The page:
There’s almost nothing better than a major upset in a boxing match. Unless you had money on the sure thing – in which case, you know, then there’s plenty that’s better than an upset in a boxing match. But to the impartial observer or the gambler with money on the underdog, there really is nothing quite like seeing a heavily favored champ go down after ten good rounds.
What follows is our top three biggest upsets in the history of boxing fights. Feel free to disagree with any of our choices or omissions, but we think you’ll have to admit, these were some pretty big ones.
Randy Turpin vs. Sugar Ray Robinson, 1951
If you were to ask 10 non-boxing fans who won the fight between Randy Turpin and Sugar Ray Robinson in 1951, 10 out of 10 of them would say it was Sugar Ray Robinson. Quite possibly the greatest boxer of all time, that’s the kind of legacy he left. And yet, it was Brit boxer Randy Turpin taking it to Sugar Ray Robinson for the win in 15 rounds to claim the world middleweight title. That title belonged to Turpin for a total of three months, until Sugar Ray reclaimed it in a rematch. Turpin and Sugar Ray went ten rounds in the rematch, until Sugar Ray unleashed a series of punches so vicious on an on-the-ropes Turpin that prompted the referee to stop the match.
Cassius Clay vs. Sonny Liston, 1964
We had to include this in the list of the biggest upsets in the history of boxing fights. We did, we had to. You have to keep in mind that in 1964, Sonny Liston was considered virtually invincible, a man without equal that dispatched of champion boxers like they were flies he had to flick off his shoulder. The 22-year-old Cassius Clay went into this bout with 8-1 odds against him … and proceeded to gain the TKO over Liston in six rounds. Cassius Clay, of course, went on to be better known by the name he adopted when he converted to Islam: Muhammad Ali. Maybe not such an upset in hindsight but at the time, we assure you, this was a wild one.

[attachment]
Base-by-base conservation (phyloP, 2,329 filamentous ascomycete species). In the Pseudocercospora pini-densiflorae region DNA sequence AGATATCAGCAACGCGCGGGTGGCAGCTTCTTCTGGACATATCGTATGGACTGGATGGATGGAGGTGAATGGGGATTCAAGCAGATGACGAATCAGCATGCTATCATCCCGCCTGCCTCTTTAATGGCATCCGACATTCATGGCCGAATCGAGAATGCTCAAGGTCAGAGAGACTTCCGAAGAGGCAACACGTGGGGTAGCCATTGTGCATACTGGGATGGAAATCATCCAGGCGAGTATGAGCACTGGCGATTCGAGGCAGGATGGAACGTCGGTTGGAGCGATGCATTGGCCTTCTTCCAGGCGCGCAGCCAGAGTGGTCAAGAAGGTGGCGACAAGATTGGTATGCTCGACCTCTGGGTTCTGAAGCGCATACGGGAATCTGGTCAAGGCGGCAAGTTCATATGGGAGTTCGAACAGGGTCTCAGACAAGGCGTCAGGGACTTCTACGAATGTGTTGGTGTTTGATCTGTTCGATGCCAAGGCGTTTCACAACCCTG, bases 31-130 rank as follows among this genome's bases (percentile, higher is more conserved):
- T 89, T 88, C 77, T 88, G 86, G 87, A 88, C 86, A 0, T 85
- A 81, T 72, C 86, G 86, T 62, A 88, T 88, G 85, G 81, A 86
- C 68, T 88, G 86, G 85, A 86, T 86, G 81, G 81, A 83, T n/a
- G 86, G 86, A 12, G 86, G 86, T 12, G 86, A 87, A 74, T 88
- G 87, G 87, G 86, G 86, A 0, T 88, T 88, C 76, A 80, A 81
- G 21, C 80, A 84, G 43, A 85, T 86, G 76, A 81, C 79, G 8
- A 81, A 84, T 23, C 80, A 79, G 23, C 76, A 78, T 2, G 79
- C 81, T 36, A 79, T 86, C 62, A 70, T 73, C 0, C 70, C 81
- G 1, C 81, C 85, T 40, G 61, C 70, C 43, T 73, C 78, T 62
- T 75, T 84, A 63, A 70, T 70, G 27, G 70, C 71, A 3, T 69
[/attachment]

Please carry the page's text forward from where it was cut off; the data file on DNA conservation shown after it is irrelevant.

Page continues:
Buster Douglas vs. Mike Tyson, 1990
Forget boxing fights, this is quite possibly the biggest upset in the history of sports. If hindsight is 20/20 in the case of Cassius Clay vs. Sonny Liston, then it’s something even better than 20/20 in the case of Douglas vs. Tyson. In 1990 Tyson’s entire life was in disarray. He was in the midst of a very public divorce, had legal troubles, business troubles, had just fired his long-time trainer, and was reportedly spending less and less time in the gym. And yet, the odds of James ‘Buster’ Douglas winning were 42-1. Oh to have made that bet. The bout ended in ten rounds with an out-of-it Mike Tyson on the mat searching for his mouthpiece and Buster Douglas’s arm in the air.